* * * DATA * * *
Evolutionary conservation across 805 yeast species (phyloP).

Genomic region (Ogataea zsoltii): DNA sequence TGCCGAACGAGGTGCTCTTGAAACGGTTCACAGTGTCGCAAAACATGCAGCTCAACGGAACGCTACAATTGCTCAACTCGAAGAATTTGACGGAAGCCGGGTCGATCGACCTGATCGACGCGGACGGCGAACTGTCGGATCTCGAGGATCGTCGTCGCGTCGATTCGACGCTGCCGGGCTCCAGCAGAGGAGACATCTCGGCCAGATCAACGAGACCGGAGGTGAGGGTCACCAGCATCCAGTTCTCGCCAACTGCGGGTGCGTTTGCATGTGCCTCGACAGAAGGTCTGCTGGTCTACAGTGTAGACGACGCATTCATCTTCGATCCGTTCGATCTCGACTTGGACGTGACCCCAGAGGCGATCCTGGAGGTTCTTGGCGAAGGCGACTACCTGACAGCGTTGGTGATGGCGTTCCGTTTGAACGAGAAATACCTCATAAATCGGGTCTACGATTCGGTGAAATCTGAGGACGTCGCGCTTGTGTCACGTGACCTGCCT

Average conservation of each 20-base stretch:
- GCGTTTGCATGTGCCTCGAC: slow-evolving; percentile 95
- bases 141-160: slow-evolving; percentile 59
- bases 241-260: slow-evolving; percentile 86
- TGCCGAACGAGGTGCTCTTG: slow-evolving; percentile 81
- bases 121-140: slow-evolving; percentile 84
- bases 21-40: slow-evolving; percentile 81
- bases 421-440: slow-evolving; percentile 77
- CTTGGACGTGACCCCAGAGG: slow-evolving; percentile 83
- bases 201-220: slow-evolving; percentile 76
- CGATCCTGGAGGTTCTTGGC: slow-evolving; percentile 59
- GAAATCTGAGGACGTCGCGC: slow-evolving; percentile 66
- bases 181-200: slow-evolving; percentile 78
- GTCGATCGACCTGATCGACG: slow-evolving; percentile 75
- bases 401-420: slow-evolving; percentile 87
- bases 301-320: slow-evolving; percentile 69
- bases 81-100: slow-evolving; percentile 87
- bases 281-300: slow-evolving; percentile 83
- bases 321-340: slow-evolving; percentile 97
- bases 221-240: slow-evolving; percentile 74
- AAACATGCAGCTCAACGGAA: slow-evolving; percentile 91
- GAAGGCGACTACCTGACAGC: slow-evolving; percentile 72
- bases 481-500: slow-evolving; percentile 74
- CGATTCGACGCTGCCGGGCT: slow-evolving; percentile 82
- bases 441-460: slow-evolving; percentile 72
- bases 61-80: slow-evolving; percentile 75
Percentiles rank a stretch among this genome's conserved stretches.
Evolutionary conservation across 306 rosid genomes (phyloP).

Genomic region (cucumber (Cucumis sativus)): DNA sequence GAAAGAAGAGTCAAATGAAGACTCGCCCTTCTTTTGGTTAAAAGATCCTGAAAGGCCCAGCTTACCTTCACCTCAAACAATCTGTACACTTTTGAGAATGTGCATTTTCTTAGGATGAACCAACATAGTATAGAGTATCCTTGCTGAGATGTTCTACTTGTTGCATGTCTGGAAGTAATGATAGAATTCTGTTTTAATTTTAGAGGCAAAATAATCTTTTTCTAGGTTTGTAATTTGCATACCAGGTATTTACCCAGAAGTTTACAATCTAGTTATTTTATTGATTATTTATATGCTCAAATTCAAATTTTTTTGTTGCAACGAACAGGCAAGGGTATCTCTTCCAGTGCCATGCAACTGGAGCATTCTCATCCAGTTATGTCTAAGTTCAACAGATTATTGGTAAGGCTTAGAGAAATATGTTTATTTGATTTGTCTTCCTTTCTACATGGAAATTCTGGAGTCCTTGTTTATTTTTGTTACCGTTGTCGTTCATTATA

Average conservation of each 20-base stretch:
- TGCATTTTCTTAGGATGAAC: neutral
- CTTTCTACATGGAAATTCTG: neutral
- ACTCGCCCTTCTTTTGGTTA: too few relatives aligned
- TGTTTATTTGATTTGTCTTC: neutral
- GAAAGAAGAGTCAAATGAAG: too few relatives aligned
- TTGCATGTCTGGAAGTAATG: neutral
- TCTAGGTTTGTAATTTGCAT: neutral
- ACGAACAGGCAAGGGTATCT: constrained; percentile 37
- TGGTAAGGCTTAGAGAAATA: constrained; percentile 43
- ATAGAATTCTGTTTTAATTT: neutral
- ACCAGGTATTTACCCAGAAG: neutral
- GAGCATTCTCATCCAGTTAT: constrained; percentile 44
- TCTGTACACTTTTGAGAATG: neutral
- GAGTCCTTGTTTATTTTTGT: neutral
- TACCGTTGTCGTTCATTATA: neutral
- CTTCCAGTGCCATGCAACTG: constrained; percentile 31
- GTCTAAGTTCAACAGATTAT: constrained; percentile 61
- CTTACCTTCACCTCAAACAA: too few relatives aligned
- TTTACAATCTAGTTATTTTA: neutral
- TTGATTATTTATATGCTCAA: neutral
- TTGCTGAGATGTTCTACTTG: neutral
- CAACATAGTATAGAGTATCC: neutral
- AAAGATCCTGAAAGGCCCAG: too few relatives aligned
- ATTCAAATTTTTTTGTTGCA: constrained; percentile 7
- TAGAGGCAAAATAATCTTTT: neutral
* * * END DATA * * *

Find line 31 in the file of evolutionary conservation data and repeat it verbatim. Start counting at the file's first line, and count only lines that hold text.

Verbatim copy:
Genomic region (cucumber (Cucumis sativus)): DNA sequence GAAAGAAGAGTCAAATGAAGACTCGCCCTTCTTTTGGTTAAAAGATCCTGAAAGGCCCAGCTTACCTTCACCTCAAACAATCTGTACACTTTTGAGAATGTGCATTTTCTTAGGATGAACCAACATAGTATAGAGTATCCTTGCTGAGATGTTCTACTTGTTGCATGTCTGGAAGTAATGATAGAATTCTGTTTTAATTTTAGAGGCAAAATAATCTTTTTCTAGGTTTGTAATTTGCATACCAGGTATTTACCCAGAAGTTTACAATCTAGTTATTTTATTGATTATTTATATGCTCAAATTCAAATTTTTTTGTTGCAACGAACAGGCAAGGGTATCTCTTCCAGTGCCATGCAACTGGAGCATTCTCATCCAGTTATGTCTAAGTTCAACAGATTATTGGTAAGGCTTAGAGAAATATGTTTATTTGATTTGTCTTCCTTTCTACATGGAAATTCTGGAGTCCTTGTTTATTTTTGTTACCGTTGTCGTTCATTATA